Conditions that may preclude the use of spinal anesthesia (depending on the clinician’s evaluation of the situation and ability to manage potential complications) include cardiovascular disease (e.g., shock, hypertension, hypotension, arteriosclerosis, occlusive arterial disease); pulmonary disease; renal impairment; metabolic or endocrine disorders; GI disorder (e.g., intestinal obstruction, peritonitis); complicated obstetrical deliveries; spinal deformities that make spinal puncture inadvisable or difficult; bleeding resulting from traumatic lumbar puncture; severe anemia, cachexia, or moribund condition; chronic backache; preoperative headache or history of migraine; extremes of age; and emotional instability, hysteria, or nervous tension.b c (See Contraindications under Cautions.)

Specific Populations

Pregnancy

Category C.d

Labor and Delivery

Maternal hypotension reported.b To prevent decreases in BP, elevate patient’s legs and position patient on her left side.b Monitor fetal heart rate continuously; electronic fetal monitoring highly advisable.b

Epidural, spinal, paracervical, or pudendal anesthesia may alter the forces of parturition through changes in uterine contractility or maternal expulsive efforts; may increase need for forceps assistance.b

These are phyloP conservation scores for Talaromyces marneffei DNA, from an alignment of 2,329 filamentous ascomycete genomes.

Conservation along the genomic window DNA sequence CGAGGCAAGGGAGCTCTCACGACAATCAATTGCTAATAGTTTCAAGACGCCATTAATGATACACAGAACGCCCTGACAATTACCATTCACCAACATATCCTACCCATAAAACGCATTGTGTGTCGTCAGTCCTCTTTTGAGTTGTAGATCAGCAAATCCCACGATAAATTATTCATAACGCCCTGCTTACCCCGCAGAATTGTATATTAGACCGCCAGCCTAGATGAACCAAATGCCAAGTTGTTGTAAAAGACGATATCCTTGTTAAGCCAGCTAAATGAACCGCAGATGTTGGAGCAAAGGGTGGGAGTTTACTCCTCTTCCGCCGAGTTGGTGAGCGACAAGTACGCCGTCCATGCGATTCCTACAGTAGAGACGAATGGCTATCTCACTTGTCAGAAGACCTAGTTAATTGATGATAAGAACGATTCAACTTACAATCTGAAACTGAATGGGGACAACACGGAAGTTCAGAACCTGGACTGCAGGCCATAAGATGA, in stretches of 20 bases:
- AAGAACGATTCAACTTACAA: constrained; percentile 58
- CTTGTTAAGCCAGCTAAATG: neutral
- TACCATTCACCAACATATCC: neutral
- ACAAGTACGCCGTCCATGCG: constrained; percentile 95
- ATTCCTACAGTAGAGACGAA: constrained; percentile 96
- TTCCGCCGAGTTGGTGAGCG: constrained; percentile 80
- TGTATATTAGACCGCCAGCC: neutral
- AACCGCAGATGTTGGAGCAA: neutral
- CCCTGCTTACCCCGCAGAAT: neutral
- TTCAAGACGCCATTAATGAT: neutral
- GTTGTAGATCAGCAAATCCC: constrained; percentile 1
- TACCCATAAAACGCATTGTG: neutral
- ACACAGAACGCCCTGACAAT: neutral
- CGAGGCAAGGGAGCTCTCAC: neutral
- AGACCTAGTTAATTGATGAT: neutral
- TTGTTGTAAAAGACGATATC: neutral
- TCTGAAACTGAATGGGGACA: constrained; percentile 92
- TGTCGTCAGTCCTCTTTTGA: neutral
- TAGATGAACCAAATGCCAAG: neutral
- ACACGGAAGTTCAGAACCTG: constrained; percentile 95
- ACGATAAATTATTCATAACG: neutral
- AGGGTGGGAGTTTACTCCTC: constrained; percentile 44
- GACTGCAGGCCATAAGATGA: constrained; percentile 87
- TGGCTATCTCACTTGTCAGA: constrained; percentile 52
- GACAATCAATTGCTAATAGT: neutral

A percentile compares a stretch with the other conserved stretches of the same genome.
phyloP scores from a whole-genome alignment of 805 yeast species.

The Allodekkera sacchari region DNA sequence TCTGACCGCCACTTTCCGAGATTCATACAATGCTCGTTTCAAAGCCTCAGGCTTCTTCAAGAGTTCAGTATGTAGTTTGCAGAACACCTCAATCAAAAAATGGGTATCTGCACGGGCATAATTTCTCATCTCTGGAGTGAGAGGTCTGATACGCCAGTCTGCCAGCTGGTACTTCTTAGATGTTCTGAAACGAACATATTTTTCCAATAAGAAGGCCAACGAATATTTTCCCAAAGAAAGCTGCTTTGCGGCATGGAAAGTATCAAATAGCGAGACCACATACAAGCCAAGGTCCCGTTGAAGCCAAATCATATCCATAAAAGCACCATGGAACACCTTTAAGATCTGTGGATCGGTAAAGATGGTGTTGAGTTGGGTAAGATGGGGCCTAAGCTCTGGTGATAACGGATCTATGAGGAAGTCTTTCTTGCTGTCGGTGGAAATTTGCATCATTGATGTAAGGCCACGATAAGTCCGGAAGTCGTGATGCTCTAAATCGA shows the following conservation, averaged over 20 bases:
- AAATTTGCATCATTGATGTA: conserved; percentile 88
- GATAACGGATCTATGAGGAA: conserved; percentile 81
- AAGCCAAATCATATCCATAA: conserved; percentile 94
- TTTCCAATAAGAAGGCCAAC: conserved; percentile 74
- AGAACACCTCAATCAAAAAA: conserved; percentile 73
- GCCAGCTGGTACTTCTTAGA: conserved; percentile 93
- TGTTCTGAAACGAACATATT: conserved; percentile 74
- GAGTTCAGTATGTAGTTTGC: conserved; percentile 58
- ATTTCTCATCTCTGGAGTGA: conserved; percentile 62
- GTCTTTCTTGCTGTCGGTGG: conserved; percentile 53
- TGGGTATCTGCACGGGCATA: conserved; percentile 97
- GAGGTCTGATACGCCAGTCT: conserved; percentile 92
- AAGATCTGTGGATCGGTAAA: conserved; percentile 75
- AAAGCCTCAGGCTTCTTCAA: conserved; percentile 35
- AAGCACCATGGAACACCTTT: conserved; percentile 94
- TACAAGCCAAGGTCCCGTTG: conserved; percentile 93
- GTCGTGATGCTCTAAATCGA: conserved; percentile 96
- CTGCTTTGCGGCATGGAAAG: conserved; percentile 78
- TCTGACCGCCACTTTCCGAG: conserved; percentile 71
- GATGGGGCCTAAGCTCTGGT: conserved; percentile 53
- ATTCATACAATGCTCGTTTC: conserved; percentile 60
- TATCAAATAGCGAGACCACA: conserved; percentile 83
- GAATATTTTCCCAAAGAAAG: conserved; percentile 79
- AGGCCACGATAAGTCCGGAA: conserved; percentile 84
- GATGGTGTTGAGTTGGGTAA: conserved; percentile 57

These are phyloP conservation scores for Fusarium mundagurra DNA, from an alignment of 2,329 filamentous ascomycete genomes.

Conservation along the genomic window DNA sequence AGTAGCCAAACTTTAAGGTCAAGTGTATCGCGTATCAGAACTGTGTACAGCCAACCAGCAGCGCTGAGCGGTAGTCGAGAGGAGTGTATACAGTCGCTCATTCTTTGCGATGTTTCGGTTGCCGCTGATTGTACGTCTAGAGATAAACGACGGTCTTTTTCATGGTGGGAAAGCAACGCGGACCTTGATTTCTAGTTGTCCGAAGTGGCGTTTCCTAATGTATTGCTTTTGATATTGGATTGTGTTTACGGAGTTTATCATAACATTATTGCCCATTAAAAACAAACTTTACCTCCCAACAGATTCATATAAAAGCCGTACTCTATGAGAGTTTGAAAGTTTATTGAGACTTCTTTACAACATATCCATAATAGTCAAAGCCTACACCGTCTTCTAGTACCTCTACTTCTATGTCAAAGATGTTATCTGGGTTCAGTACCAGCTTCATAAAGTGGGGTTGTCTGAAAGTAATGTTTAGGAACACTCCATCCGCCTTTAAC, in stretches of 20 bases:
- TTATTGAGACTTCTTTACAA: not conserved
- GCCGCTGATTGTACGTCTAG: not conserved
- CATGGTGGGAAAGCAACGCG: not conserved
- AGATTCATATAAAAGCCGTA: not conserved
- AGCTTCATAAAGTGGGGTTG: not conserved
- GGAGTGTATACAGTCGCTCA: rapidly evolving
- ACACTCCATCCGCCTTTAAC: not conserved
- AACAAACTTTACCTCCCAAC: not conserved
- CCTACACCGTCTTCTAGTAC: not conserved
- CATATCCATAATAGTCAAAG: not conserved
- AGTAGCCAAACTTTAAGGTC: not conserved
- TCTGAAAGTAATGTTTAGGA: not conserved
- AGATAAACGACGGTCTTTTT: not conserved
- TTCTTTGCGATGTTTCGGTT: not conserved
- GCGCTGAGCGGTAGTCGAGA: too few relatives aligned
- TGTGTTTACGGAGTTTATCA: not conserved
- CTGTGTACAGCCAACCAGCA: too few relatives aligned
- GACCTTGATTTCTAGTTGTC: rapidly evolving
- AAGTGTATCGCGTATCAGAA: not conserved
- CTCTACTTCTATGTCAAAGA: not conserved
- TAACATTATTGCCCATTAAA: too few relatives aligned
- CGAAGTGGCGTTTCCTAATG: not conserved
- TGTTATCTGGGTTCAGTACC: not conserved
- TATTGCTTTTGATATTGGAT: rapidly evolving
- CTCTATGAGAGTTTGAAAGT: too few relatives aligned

Possible diminished muscle strength and tone on neonate’s first or second day of life.d

Lactation

Not known whether procaine is distributed into milk.d Caution if used in nursing women.d

Pediatric Use

Some manufacturers recommend reducing dosage of local anesthetics in proportion to age, weight, and physical condition.b (See Pediatric Patients under Dosage and Administration.)

Geriatric Use

Reduce dosage based on age, weight, and physical status.c d

Hepatic Impairment

Use with caution; patients with severe hepatic disease are at greater risk of developing toxic plasma concentrations.d Dosage reduction recommended.a

Renal Impairment

Weigh benefits against risks of spinal anesthesia in patients with renal impairment.c

Common Adverse Effects

Adverse CNS and cardiovascular effects, underventilation, apnea.d (See CNS Effects and also Cardiovascular Effects, under Cautions.)

Spinal anesthesia: Possible postspinal headache, meningismus, arachnoiditis, palsies, spinal nerve paralysis, hypotension, respiratory impairment or paralysis, nausea, vomiting.c

Interactions for Procaine Hydrochloride

When used with epinephrine, consider usual drug interactions associated with epinephrine administration.c d

Specific Drugs

Drug

Interaction

Comments

Aminosalicylic acid

Possible antagonism of aminosalicylic acid activitya

Consider avoiding concomitant usea b

Antidepressants, tricyclics

Possible severe, prolonged hypertension or disturbances of cardiac rhythm due to epinephrine componentd

Avoid concomitant use with epinephrine; if must be used concomitantly, careful monitoring is requiredd

Butyrophenones

Possible reduction or reversal of pressor effect of epinephrined

Ergot alkaloid oxytocics (ergonovine, methylergonovine)

Possible severe, persistent hypertension or cerebrovascular accidents (e.g., rupture of cerebral blood vessel) due to epinephrine componentc d

Avoid concomitant use with epinephrined

MAO inhibitors

Possible severe, prolonged hypertension or disturbances of cardiac rhythm due to epinephrine componentd

Avoid concomitant use with epinephrine; if must be used concomitantly, careful monitoring is requiredd

Phenothiazines